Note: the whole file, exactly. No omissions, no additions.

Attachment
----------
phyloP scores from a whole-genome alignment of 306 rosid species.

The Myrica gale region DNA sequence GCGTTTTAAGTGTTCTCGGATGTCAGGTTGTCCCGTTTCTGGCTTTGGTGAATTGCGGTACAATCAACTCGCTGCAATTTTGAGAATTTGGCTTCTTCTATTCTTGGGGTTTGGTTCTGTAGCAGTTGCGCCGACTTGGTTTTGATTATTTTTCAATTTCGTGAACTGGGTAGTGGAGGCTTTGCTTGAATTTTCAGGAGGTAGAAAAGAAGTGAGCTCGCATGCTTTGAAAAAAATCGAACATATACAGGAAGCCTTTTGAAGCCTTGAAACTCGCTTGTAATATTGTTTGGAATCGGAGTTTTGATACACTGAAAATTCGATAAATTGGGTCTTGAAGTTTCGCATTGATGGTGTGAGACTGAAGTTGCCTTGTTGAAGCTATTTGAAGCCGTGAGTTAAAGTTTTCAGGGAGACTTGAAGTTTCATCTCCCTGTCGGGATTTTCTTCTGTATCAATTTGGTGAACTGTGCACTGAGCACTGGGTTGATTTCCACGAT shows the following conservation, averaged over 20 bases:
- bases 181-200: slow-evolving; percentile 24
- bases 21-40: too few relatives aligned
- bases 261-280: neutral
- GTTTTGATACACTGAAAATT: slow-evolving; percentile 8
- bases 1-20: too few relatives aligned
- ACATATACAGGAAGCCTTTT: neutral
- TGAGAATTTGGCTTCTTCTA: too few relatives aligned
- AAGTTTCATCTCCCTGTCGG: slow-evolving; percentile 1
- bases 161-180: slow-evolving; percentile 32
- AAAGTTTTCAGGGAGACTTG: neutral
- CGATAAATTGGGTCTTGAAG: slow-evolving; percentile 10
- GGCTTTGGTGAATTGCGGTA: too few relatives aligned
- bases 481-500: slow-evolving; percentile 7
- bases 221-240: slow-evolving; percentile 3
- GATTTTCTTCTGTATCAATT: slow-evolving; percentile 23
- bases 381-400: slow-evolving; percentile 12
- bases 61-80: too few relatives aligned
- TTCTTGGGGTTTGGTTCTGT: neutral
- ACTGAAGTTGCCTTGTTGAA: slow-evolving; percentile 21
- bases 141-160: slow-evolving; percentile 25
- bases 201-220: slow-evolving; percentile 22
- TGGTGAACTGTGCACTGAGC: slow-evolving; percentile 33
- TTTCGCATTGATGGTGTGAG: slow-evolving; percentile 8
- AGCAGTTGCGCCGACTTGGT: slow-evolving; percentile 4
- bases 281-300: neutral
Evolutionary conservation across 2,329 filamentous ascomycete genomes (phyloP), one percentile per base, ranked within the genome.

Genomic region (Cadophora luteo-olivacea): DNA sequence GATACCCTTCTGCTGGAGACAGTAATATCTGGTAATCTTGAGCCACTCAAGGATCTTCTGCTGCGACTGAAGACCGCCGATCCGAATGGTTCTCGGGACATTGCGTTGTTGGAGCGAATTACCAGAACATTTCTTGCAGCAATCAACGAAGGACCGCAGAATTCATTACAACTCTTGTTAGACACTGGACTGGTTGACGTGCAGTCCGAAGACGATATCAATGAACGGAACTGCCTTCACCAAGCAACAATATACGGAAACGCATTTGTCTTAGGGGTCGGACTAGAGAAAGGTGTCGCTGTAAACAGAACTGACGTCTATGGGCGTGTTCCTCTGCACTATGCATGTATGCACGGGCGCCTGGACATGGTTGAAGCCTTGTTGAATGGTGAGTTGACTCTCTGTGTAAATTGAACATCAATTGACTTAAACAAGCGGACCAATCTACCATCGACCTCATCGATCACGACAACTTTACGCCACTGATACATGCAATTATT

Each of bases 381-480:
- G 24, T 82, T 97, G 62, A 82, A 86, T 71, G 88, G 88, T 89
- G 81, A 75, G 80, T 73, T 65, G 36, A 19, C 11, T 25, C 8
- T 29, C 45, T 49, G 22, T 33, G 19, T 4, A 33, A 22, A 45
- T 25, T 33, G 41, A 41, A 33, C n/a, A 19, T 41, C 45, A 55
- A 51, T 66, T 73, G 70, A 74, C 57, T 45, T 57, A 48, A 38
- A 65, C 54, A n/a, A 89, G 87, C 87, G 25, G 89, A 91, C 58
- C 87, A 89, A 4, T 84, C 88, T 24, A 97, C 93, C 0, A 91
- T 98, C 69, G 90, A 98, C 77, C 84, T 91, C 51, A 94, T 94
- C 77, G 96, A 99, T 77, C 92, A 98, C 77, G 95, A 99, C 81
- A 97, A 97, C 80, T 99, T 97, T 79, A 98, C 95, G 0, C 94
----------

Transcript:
phyloP scores from a whole-genome alignment of 306 rosid species.

The Myrica gale region DNA sequence GCGTTTTAAGTGTTCTCGGATGTCAGGTTGTCCCGTTTCTGGCTTTGGTGAATTGCGGTACAATCAACTCGCTGCAATTTTGAGAATTTGGCTTCTTCTATTCTTGGGGTTTGGTTCTGTAGCAGTTGCGCCGACTTGGTTTTGATTATTTTTCAATTTCGTGAACTGGGTAGTGGAGGCTTTGCTTGAATTTTCAGGAGGTAGAAAAGAAGTGAGCTCGCATGCTTTGAAAAAAATCGAACATATACAGGAAGCCTTTTGAAGCCTTGAAACTCGCTTGTAATATTGTTTGGAATCGGAGTTTTGATACACTGAAAATTCGATAAATTGGGTCTTGAAGTTTCGCATTGATGGTGTGAGACTGAAGTTGCCTTGTTGAAGCTATTTGAAGCCGTGAGTTAAAGTTTTCAGGGAGACTTGAAGTTTCATCTCCCTGTCGGGATTTTCTTCTGTATCAATTTGGTGAACTGTGCACTGAGCACTGGGTTGATTTCCACGAT shows the following conservation, averaged over 20 bases:
- bases 181-200: slow-evolving; percentile 24
- bases 21-40: too few relatives aligned
- bases 261-280: neutral
- GTTTTGATACACTGAAAATT: slow-evolving; percentile 8
- bases 1-20: too few relatives aligned
- ACATATACAGGAAGCCTTTT: neutral
- TGAGAATTTGGCTTCTTCTA: too few relatives aligned
- AAGTTTCATCTCCCTGTCGG: slow-evolving; percentile 1
- bases 161-180: slow-evolving; percentile 32
- AAAGTTTTCAGGGAGACTTG: neutral
- CGATAAATTGGGTCTTGAAG: slow-evolving; percentile 10
- GGCTTTGGTGAATTGCGGTA: too few relatives aligned
- bases 481-500: slow-evolving; percentile 7
- bases 221-240: slow-evolving; percentile 3
- GATTTTCTTCTGTATCAATT: slow-evolving; percentile 23
- bases 381-400: slow-evolving; percentile 12
- bases 61-80: too few relatives aligned
- TTCTTGGGGTTTGGTTCTGT: neutral
- ACTGAAGTTGCCTTGTTGAA: slow-evolving; percentile 21
- bases 141-160: slow-evolving; percentile 25
- bases 201-220: slow-evolving; percentile 22
- TGGTGAACTGTGCACTGAGC: slow-evolving; percentile 33
- TTTCGCATTGATGGTGTGAG: slow-evolving; percentile 8
- AGCAGTTGCGCCGACTTGGT: slow-evolving; percentile 4
- bases 281-300: neutral
Evolutionary conservation across 2,329 filamentous ascomycete genomes (phyloP), one percentile per base, ranked within the genome.

Genomic region (Cadophora luteo-olivacea): DNA sequence GATACCCTTCTGCTGGAGACAGTAATATCTGGTAATCTTGAGCCACTCAAGGATCTTCTGCTGCGACTGAAGACCGCCGATCCGAATGGTTCTCGGGACATTGCGTTGTTGGAGCGAATTACCAGAACATTTCTTGCAGCAATCAACGAAGGACCGCAGAATTCATTACAACTCTTGTTAGACACTGGACTGGTTGACGTGCAGTCCGAAGACGATATCAATGAACGGAACTGCCTTCACCAAGCAACAATATACGGAAACGCATTTGTCTTAGGGGTCGGACTAGAGAAAGGTGTCGCTGTAAACAGAACTGACGTCTATGGGCGTGTTCCTCTGCACTATGCATGTATGCACGGGCGCCTGGACATGGTTGAAGCCTTGTTGAATGGTGAGTTGACTCTCTGTGTAAATTGAACATCAATTGACTTAAACAAGCGGACCAATCTACCATCGACCTCATCGATCACGACAACTTTACGCCACTGATACATGCAATTATT

Each of bases 381-480:
- G 24, T 82, T 97, G 62, A 82, A 86, T 71, G 88, G 88, T 89
- G 81, A 75, G 80, T 73, T 65, G 36, A 19, C 11, T 25, C 8
- T 29, C 45, T 49, G 22, T 33, G 19, T 4, A 33, A 22, A 45
- T 25, T 33, G 41, A 41, A 33, C n/a, A 19, T 41, C 45, A 55
- A 51, T 66, T 73, G 70, A 74, C 57, T 45, T 57, A 48, A 38
- A 65, C 54, A n/a, A 89, G 87, C 87, G 25, G 89, A 91, C 58
- C 87, A 89, A 4, T 84, C 88, T 24, A 97, C 93, C 0, A 91
- T 98, C 69, G 90, A 98, C 77, C 84, T 91, C 51, A 94, T 94
- C 77, G 96, A 99, T 77, C 92, A 98, C 77, G 95, A 99, C 81
- A 97, A 97, C 80, T 99, T 97, T 79, A 98, C 95, G 0, C 94